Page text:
Long ago, on the Pacific island of Havaii, the ancient kings and their priests built the temple of Taputapuatea and in its middle they set a white stone higher than a man to mark the heart of the giant, mythical octopus Tumu-Ra’i-Fenua. From the coral sand beach next to this holy place, sailing rafts set out to discover and colonize the far flung islands of Polynesia. They used the wind to sail out through the holy pass of Teavanoa, leaving the gentle waters of the reef, passing through the small notch in the circle reef and voyaging thousands of miles across the open ocean. The vast tentacles of the octopus joined islands as far apart as New Zealand and Hawaii and bound them together.
The island is now known as Raiatea but the stones of the temple are still there so we visited them while cycling the ninety-six kilometers around the island. I am sure that we, as fellow voyagers who have sailed the Pacific, felt a much deeper attachment to the builders of Taputapuatea than the tourists who arrive there for a quick visit by plane and taxi.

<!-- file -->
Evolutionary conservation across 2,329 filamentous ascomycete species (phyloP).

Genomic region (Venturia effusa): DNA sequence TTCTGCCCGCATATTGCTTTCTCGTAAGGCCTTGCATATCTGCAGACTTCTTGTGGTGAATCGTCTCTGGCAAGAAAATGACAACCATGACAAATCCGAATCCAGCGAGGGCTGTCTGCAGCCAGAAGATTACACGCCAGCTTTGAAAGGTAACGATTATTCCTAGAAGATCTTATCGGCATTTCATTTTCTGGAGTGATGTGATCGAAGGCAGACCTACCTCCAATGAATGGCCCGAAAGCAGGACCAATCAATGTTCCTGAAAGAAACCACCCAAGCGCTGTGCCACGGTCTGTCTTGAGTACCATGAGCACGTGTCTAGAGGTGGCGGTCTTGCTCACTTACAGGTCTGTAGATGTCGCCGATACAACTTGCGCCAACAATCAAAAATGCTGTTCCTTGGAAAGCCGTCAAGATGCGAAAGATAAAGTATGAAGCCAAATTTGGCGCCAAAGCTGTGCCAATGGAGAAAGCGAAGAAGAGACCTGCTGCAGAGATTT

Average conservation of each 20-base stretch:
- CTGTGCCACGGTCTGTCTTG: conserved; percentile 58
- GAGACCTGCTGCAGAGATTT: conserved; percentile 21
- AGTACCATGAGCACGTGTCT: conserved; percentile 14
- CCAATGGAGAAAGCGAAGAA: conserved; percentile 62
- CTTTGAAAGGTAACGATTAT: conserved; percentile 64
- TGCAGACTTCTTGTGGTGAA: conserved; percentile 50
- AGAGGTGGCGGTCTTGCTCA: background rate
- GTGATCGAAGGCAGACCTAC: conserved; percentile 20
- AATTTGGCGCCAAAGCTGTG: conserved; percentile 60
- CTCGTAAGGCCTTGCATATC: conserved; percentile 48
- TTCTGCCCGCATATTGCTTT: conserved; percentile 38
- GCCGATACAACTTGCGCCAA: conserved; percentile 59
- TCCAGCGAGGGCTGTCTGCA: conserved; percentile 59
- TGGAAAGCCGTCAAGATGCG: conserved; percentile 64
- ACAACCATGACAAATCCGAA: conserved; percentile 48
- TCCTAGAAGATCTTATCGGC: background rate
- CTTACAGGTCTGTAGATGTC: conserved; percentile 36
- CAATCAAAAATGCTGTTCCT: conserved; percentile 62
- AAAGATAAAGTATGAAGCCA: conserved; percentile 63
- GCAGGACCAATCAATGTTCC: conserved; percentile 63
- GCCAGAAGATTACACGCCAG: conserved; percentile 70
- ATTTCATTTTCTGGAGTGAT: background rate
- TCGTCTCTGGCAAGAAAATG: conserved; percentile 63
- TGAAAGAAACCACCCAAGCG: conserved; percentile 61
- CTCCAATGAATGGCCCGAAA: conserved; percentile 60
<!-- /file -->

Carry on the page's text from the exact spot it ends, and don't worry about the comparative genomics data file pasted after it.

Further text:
Today we weighed anchor after a swim amongst the corals of the lagoon and worked our way south to Taputapuatea. The wind was against us (as always) so it took eleven tacks across the lagoon but finally we saw the standing stone shining white amongst the temple ruins and turned out to sail through Teavanoa Pass. Hard on the wind and with full sails set, we just managed to pass between the coral walls and then turned south.
And now, just like those who sailed this way a thousand years ago, we can only hope the wind carrys us along Tumu-Ra’i-Fenua’s tentacle far south to the distant Austral Islands.
GPS track of our tour round the island – 20201206 round Raiatea